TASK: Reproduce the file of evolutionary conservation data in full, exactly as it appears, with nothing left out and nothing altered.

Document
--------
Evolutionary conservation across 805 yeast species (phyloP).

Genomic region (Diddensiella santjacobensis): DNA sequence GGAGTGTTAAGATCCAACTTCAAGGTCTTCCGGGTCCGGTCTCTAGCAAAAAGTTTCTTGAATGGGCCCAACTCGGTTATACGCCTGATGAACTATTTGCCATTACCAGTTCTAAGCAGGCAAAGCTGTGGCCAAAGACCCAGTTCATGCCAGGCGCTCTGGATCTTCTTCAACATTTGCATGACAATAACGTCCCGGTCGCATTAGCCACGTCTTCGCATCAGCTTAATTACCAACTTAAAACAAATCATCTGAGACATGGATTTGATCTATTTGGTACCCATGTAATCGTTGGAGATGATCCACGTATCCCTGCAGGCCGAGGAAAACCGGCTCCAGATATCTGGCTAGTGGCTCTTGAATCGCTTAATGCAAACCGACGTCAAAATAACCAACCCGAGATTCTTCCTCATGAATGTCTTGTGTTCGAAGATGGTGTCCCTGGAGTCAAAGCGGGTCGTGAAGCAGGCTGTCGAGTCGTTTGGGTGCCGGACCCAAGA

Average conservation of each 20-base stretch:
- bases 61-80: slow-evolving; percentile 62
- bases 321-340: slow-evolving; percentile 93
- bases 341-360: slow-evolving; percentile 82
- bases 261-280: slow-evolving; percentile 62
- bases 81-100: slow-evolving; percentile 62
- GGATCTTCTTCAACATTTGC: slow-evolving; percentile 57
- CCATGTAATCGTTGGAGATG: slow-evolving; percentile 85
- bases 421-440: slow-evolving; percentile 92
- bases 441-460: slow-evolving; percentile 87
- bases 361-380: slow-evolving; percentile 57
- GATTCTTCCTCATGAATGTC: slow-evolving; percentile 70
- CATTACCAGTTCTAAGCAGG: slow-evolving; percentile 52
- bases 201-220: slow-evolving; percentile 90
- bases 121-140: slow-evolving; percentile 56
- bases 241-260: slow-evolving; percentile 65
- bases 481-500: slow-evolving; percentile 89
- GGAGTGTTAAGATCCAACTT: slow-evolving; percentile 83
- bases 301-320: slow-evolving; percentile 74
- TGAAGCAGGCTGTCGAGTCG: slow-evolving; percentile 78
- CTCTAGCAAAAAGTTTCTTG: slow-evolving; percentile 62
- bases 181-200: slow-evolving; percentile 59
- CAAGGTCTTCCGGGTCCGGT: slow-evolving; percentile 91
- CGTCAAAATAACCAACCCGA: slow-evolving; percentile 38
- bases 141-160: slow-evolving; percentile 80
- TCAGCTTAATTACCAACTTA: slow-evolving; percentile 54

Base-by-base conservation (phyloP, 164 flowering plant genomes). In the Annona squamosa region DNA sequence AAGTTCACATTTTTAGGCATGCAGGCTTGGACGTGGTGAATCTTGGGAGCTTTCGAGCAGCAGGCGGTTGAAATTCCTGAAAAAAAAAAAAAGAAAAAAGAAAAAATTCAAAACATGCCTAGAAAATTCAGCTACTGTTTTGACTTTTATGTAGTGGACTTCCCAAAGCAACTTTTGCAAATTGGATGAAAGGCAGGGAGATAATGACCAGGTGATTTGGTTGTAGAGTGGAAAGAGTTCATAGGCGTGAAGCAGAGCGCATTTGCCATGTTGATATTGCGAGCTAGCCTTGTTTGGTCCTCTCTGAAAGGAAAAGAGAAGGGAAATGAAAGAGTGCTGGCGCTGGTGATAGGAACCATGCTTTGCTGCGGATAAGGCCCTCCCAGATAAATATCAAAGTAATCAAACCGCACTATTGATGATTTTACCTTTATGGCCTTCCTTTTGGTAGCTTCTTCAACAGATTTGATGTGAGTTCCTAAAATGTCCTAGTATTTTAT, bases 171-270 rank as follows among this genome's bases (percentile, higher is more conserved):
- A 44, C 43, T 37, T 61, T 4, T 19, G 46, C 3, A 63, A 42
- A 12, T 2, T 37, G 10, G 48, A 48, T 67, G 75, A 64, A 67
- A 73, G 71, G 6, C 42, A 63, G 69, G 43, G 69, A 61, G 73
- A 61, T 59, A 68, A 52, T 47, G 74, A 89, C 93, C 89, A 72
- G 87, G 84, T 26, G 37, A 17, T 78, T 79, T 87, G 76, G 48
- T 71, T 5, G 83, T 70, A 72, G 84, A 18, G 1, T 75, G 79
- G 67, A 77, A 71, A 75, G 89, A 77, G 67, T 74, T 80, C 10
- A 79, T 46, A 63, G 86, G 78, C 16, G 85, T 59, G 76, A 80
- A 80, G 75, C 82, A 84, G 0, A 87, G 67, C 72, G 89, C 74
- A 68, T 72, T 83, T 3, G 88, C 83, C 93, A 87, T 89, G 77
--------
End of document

Evolutionary conservation across 805 yeast species (phyloP).

Genomic region (Diddensiella santjacobensis): DNA sequence GGAGTGTTAAGATCCAACTTCAAGGTCTTCCGGGTCCGGTCTCTAGCAAAAAGTTTCTTGAATGGGCCCAACTCGGTTATACGCCTGATGAACTATTTGCCATTACCAGTTCTAAGCAGGCAAAGCTGTGGCCAAAGACCCAGTTCATGCCAGGCGCTCTGGATCTTCTTCAACATTTGCATGACAATAACGTCCCGGTCGCATTAGCCACGTCTTCGCATCAGCTTAATTACCAACTTAAAACAAATCATCTGAGACATGGATTTGATCTATTTGGTACCCATGTAATCGTTGGAGATGATCCACGTATCCCTGCAGGCCGAGGAAAACCGGCTCCAGATATCTGGCTAGTGGCTCTTGAATCGCTTAATGCAAACCGACGTCAAAATAACCAACCCGAGATTCTTCCTCATGAATGTCTTGTGTTCGAAGATGGTGTCCCTGGAGTCAAAGCGGGTCGTGAAGCAGGCTGTCGAGTCGTTTGGGTGCCGGACCCAAGA

Average conservation of each 20-base stretch:
- bases 61-80: slow-evolving; percentile 62
- bases 321-340: slow-evolving; percentile 93
- bases 341-360: slow-evolving; percentile 82
- bases 261-280: slow-evolving; percentile 62
- bases 81-100: slow-evolving; percentile 62
- GGATCTTCTTCAACATTTGC: slow-evolving; percentile 57
- CCATGTAATCGTTGGAGATG: slow-evolving; percentile 85
- bases 421-440: slow-evolving; percentile 92
- bases 441-460: slow-evolving; percentile 87
- bases 361-380: slow-evolving; percentile 57
- GATTCTTCCTCATGAATGTC: slow-evolving; percentile 70
- CATTACCAGTTCTAAGCAGG: slow-evolving; percentile 52
- bases 201-220: slow-evolving; percentile 90
- bases 121-140: slow-evolving; percentile 56
- bases 241-260: slow-evolving; percentile 65
- bases 481-500: slow-evolving; percentile 89
- GGAGTGTTAAGATCCAACTT: slow-evolving; percentile 83
- bases 301-320: slow-evolving; percentile 74
- TGAAGCAGGCTGTCGAGTCG: slow-evolving; percentile 78
- CTCTAGCAAAAAGTTTCTTG: slow-evolving; percentile 62
- bases 181-200: slow-evolving; percentile 59
- CAAGGTCTTCCGGGTCCGGT: slow-evolving; percentile 91
- CGTCAAAATAACCAACCCGA: slow-evolving; percentile 38
- bases 141-160: slow-evolving; percentile 80
- TCAGCTTAATTACCAACTTA: slow-evolving; percentile 54

Base-by-base conservation (phyloP, 164 flowering plant genomes). In the Annona squamosa region DNA sequence AAGTTCACATTTTTAGGCATGCAGGCTTGGACGTGGTGAATCTTGGGAGCTTTCGAGCAGCAGGCGGTTGAAATTCCTGAAAAAAAAAAAAAGAAAAAAGAAAAAATTCAAAACATGCCTAGAAAATTCAGCTACTGTTTTGACTTTTATGTAGTGGACTTCCCAAAGCAACTTTTGCAAATTGGATGAAAGGCAGGGAGATAATGACCAGGTGATTTGGTTGTAGAGTGGAAAGAGTTCATAGGCGTGAAGCAGAGCGCATTTGCCATGTTGATATTGCGAGCTAGCCTTGTTTGGTCCTCTCTGAAAGGAAAAGAGAAGGGAAATGAAAGAGTGCTGGCGCTGGTGATAGGAACCATGCTTTGCTGCGGATAAGGCCCTCCCAGATAAATATCAAAGTAATCAAACCGCACTATTGATGATTTTACCTTTATGGCCTTCCTTTTGGTAGCTTCTTCAACAGATTTGATGTGAGTTCCTAAAATGTCCTAGTATTTTAT, bases 171-270 rank as follows among this genome's bases (percentile, higher is more conserved):
- A 44, C 43, T 37, T 61, T 4, T 19, G 46, C 3, A 63, A 42
- A 12, T 2, T 37, G 10, G 48, A 48, T 67, G 75, A 64, A 67
- A 73, G 71, G 6, C 42, A 63, G 69, G 43, G 69, A 61, G 73
- A 61, T 59, A 68, A 52, T 47, G 74, A 89, C 93, C 89, A 72
- G 87, G 84, T 26, G 37, A 17, T 78, T 79, T 87, G 76, G 48
- T 71, T 5, G 83, T 70, A 72, G 84, A 18, G 1, T 75, G 79
- G 67, A 77, A 71, A 75, G 89, A 77, G 67, T 74, T 80, C 10
- A 79, T 46, A 63, G 86, G 78, C 16, G 85, T 59, G 76, A 80
- A 80, G 75, C 82, A 84, G 0, A 87, G 67, C 72, G 89, C 74
- A 68, T 72, T 83, T 3, G 88, C 83, C 93, A 87, T 89, G 77